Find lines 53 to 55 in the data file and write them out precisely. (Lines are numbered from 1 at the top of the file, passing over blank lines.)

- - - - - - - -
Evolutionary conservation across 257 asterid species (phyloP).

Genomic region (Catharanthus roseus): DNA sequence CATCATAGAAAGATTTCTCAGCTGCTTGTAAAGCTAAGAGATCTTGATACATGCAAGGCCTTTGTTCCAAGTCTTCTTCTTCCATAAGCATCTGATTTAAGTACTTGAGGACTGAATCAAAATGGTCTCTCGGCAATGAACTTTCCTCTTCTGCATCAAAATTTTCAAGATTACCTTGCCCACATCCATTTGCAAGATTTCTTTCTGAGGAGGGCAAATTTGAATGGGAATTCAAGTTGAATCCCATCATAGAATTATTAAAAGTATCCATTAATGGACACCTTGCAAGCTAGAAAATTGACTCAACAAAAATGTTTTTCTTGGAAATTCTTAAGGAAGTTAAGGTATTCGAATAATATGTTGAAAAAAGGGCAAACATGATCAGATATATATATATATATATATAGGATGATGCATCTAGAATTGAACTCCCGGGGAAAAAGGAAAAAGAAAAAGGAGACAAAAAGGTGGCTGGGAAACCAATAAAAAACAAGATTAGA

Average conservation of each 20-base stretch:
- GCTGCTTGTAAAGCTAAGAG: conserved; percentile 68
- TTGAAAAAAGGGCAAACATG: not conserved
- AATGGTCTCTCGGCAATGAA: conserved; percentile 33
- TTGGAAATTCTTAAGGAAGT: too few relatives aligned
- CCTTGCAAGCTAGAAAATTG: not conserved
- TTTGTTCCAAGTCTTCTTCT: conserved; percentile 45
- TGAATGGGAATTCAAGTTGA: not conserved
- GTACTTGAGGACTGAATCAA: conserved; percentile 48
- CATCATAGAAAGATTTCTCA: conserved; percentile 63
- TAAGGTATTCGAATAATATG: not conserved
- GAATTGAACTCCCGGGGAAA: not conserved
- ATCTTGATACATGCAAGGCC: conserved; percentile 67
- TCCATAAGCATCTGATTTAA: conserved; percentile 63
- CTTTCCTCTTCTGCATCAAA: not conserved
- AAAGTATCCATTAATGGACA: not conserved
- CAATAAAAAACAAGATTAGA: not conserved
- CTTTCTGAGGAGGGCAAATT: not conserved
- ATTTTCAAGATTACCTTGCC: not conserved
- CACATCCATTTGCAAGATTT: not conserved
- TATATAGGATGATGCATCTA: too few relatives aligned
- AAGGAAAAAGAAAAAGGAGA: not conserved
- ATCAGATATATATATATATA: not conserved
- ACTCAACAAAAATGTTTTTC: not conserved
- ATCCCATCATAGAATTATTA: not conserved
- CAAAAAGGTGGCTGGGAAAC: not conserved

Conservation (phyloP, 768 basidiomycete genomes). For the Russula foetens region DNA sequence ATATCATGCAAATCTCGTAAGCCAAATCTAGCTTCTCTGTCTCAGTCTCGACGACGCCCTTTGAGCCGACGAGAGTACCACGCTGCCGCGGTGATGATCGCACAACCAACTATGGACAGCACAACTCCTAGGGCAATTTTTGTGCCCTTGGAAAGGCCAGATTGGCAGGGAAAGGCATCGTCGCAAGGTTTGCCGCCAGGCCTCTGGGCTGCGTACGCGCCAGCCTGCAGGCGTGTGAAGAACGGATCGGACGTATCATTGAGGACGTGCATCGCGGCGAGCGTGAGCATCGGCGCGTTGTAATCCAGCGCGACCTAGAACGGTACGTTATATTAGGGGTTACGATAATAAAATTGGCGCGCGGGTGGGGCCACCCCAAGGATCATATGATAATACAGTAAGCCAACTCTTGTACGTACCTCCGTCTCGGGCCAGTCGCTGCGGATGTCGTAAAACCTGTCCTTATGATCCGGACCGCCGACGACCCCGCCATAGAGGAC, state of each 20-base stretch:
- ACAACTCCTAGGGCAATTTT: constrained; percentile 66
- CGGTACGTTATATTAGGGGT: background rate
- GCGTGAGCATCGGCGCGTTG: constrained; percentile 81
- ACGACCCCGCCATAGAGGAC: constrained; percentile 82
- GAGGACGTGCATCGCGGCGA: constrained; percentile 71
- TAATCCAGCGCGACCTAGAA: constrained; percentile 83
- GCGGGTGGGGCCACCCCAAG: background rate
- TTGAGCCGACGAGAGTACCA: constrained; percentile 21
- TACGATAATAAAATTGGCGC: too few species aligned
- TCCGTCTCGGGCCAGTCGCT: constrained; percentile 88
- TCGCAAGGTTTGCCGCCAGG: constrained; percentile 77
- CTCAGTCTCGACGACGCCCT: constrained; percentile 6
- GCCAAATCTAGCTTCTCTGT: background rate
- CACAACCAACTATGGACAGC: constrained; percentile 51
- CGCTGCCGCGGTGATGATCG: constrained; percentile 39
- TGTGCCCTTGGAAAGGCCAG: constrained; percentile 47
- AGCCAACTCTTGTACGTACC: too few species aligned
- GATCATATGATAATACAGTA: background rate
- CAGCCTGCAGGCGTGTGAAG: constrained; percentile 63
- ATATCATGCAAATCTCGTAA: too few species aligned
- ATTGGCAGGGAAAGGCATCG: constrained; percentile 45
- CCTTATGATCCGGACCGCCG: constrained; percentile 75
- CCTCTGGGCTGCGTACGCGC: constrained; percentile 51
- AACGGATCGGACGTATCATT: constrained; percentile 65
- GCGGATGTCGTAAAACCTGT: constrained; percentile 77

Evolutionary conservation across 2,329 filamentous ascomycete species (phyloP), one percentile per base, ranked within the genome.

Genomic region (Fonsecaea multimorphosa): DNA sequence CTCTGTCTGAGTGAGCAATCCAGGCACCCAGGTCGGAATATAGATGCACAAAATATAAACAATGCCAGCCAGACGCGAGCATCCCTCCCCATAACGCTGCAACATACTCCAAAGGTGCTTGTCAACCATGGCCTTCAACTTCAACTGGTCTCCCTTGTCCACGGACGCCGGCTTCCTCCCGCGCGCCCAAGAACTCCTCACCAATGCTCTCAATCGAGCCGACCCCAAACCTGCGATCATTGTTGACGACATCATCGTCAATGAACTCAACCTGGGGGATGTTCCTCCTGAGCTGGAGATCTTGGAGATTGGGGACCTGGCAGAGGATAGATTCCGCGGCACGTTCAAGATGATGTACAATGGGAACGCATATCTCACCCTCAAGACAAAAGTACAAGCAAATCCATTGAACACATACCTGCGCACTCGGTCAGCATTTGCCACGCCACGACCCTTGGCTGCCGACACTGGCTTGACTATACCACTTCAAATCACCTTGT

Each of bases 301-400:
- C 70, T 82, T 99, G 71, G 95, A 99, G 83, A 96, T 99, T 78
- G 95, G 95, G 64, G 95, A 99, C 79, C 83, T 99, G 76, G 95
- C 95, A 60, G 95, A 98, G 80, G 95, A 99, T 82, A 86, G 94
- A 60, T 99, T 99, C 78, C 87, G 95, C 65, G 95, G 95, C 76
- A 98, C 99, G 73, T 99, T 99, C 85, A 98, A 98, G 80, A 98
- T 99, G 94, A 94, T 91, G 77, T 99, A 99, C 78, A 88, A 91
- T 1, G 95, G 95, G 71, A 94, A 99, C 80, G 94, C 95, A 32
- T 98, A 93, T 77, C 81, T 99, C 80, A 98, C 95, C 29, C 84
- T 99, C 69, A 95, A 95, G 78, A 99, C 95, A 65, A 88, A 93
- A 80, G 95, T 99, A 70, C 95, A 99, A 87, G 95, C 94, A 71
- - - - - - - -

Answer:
- AACGGATCGGACGTATCATT: constrained; percentile 65
- GCGGATGTCGTAAAACCTGT: constrained; percentile 77

Evolutionary conservation across 2,329 filamentous ascomycete species (phyloP), one percentile per base, ranked within the genome.